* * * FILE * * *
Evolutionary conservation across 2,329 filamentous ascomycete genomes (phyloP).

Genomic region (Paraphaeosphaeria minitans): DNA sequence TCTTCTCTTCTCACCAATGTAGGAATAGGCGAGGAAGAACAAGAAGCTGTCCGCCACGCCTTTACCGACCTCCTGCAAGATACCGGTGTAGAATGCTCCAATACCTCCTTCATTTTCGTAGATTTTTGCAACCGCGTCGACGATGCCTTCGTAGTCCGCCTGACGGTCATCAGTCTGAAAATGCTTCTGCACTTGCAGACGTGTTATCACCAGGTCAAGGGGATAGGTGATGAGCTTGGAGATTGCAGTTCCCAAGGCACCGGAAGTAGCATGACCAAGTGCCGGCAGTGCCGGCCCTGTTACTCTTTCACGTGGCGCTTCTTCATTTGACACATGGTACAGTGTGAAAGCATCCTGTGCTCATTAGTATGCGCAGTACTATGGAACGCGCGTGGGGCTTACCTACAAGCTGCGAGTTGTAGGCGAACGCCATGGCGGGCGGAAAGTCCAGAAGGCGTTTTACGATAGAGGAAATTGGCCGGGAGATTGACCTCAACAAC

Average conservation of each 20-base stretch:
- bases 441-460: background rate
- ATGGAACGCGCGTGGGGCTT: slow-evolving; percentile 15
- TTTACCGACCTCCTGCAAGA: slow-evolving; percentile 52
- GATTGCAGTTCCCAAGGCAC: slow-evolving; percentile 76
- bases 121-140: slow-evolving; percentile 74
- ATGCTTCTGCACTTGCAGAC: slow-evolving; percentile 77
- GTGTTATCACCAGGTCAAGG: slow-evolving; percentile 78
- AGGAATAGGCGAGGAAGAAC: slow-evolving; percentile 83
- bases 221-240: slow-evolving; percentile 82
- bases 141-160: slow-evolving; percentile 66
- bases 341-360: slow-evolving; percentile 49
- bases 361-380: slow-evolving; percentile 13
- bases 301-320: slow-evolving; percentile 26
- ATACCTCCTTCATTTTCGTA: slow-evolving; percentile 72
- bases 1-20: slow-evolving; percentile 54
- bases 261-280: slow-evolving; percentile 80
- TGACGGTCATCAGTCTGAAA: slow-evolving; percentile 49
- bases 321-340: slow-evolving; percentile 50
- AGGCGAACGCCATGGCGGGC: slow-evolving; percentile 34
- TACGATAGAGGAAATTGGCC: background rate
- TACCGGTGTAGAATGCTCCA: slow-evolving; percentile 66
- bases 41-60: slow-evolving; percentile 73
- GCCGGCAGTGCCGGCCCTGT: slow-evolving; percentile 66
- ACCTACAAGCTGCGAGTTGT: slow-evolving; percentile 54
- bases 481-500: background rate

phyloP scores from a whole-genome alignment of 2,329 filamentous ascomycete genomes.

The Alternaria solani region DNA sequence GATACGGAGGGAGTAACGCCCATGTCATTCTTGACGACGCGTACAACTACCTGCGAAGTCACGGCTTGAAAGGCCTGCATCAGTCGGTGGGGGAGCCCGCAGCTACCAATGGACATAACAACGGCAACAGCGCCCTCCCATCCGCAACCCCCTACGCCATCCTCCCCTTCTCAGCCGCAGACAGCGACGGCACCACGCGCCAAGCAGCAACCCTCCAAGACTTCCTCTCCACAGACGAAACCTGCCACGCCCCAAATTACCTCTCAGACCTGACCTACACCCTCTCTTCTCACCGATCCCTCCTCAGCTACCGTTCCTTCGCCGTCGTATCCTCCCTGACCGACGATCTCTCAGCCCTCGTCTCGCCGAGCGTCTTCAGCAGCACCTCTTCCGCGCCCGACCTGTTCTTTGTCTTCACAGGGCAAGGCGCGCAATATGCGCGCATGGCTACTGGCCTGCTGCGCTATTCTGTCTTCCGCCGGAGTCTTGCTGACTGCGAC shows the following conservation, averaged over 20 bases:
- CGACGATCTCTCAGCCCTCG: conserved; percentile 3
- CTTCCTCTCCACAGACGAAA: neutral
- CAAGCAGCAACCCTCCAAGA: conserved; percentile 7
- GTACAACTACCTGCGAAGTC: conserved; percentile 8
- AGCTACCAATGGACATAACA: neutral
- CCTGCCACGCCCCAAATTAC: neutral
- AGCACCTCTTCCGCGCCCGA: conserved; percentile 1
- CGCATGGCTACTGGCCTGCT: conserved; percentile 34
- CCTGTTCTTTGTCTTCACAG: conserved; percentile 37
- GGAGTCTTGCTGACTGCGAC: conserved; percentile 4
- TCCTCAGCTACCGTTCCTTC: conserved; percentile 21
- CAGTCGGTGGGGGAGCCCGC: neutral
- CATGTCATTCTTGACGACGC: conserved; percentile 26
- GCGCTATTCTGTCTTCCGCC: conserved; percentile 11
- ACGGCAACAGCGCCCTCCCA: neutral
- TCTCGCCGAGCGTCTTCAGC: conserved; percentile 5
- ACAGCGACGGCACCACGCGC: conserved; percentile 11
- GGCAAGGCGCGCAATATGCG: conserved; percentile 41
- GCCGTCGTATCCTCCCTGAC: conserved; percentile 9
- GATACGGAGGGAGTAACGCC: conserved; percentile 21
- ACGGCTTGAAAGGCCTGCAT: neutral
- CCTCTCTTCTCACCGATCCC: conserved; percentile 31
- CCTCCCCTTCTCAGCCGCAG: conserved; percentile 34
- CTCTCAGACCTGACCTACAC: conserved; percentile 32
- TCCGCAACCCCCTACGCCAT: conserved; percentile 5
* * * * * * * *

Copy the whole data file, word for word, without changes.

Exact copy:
Evolutionary conservation across 2,329 filamentous ascomycete genomes (phyloP).

Genomic region (Paraphaeosphaeria minitans): DNA sequence TCTTCTCTTCTCACCAATGTAGGAATAGGCGAGGAAGAACAAGAAGCTGTCCGCCACGCCTTTACCGACCTCCTGCAAGATACCGGTGTAGAATGCTCCAATACCTCCTTCATTTTCGTAGATTTTTGCAACCGCGTCGACGATGCCTTCGTAGTCCGCCTGACGGTCATCAGTCTGAAAATGCTTCTGCACTTGCAGACGTGTTATCACCAGGTCAAGGGGATAGGTGATGAGCTTGGAGATTGCAGTTCCCAAGGCACCGGAAGTAGCATGACCAAGTGCCGGCAGTGCCGGCCCTGTTACTCTTTCACGTGGCGCTTCTTCATTTGACACATGGTACAGTGTGAAAGCATCCTGTGCTCATTAGTATGCGCAGTACTATGGAACGCGCGTGGGGCTTACCTACAAGCTGCGAGTTGTAGGCGAACGCCATGGCGGGCGGAAAGTCCAGAAGGCGTTTTACGATAGAGGAAATTGGCCGGGAGATTGACCTCAACAAC

Average conservation of each 20-base stretch:
- bases 441-460: background rate
- ATGGAACGCGCGTGGGGCTT: slow-evolving; percentile 15
- TTTACCGACCTCCTGCAAGA: slow-evolving; percentile 52
- GATTGCAGTTCCCAAGGCAC: slow-evolving; percentile 76
- bases 121-140: slow-evolving; percentile 74
- ATGCTTCTGCACTTGCAGAC: slow-evolving; percentile 77
- GTGTTATCACCAGGTCAAGG: slow-evolving; percentile 78
- AGGAATAGGCGAGGAAGAAC: slow-evolving; percentile 83
- bases 221-240: slow-evolving; percentile 82
- bases 141-160: slow-evolving; percentile 66
- bases 341-360: slow-evolving; percentile 49
- bases 361-380: slow-evolving; percentile 13
- bases 301-320: slow-evolving; percentile 26
- ATACCTCCTTCATTTTCGTA: slow-evolving; percentile 72
- bases 1-20: slow-evolving; percentile 54
- bases 261-280: slow-evolving; percentile 80
- TGACGGTCATCAGTCTGAAA: slow-evolving; percentile 49
- bases 321-340: slow-evolving; percentile 50
- AGGCGAACGCCATGGCGGGC: slow-evolving; percentile 34
- TACGATAGAGGAAATTGGCC: background rate
- TACCGGTGTAGAATGCTCCA: slow-evolving; percentile 66
- bases 41-60: slow-evolving; percentile 73
- GCCGGCAGTGCCGGCCCTGT: slow-evolving; percentile 66
- ACCTACAAGCTGCGAGTTGT: slow-evolving; percentile 54
- bases 481-500: background rate

phyloP scores from a whole-genome alignment of 2,329 filamentous ascomycete genomes.

The Alternaria solani region DNA sequence GATACGGAGGGAGTAACGCCCATGTCATTCTTGACGACGCGTACAACTACCTGCGAAGTCACGGCTTGAAAGGCCTGCATCAGTCGGTGGGGGAGCCCGCAGCTACCAATGGACATAACAACGGCAACAGCGCCCTCCCATCCGCAACCCCCTACGCCATCCTCCCCTTCTCAGCCGCAGACAGCGACGGCACCACGCGCCAAGCAGCAACCCTCCAAGACTTCCTCTCCACAGACGAAACCTGCCACGCCCCAAATTACCTCTCAGACCTGACCTACACCCTCTCTTCTCACCGATCCCTCCTCAGCTACCGTTCCTTCGCCGTCGTATCCTCCCTGACCGACGATCTCTCAGCCCTCGTCTCGCCGAGCGTCTTCAGCAGCACCTCTTCCGCGCCCGACCTGTTCTTTGTCTTCACAGGGCAAGGCGCGCAATATGCGCGCATGGCTACTGGCCTGCTGCGCTATTCTGTCTTCCGCCGGAGTCTTGCTGACTGCGAC shows the following conservation, averaged over 20 bases:
- CGACGATCTCTCAGCCCTCG: conserved; percentile 3
- CTTCCTCTCCACAGACGAAA: neutral
- CAAGCAGCAACCCTCCAAGA: conserved; percentile 7
- GTACAACTACCTGCGAAGTC: conserved; percentile 8
- AGCTACCAATGGACATAACA: neutral
- CCTGCCACGCCCCAAATTAC: neutral
- AGCACCTCTTCCGCGCCCGA: conserved; percentile 1
- CGCATGGCTACTGGCCTGCT: conserved; percentile 34
- CCTGTTCTTTGTCTTCACAG: conserved; percentile 37
- GGAGTCTTGCTGACTGCGAC: conserved; percentile 4
- TCCTCAGCTACCGTTCCTTC: conserved; percentile 21
- CAGTCGGTGGGGGAGCCCGC: neutral
- CATGTCATTCTTGACGACGC: conserved; percentile 26
- GCGCTATTCTGTCTTCCGCC: conserved; percentile 11
- ACGGCAACAGCGCCCTCCCA: neutral
- TCTCGCCGAGCGTCTTCAGC: conserved; percentile 5
- ACAGCGACGGCACCACGCGC: conserved; percentile 11
- GGCAAGGCGCGCAATATGCG: conserved; percentile 41
- GCCGTCGTATCCTCCCTGAC: conserved; percentile 9
- GATACGGAGGGAGTAACGCC: conserved; percentile 21
- ACGGCTTGAAAGGCCTGCAT: neutral
- CCTCTCTTCTCACCGATCCC: conserved; percentile 31
- CCTCCCCTTCTCAGCCGCAG: conserved; percentile 34
- CTCTCAGACCTGACCTACAC: conserved; percentile 32
- TCCGCAACCCCCTACGCCAT: conserved; percentile 5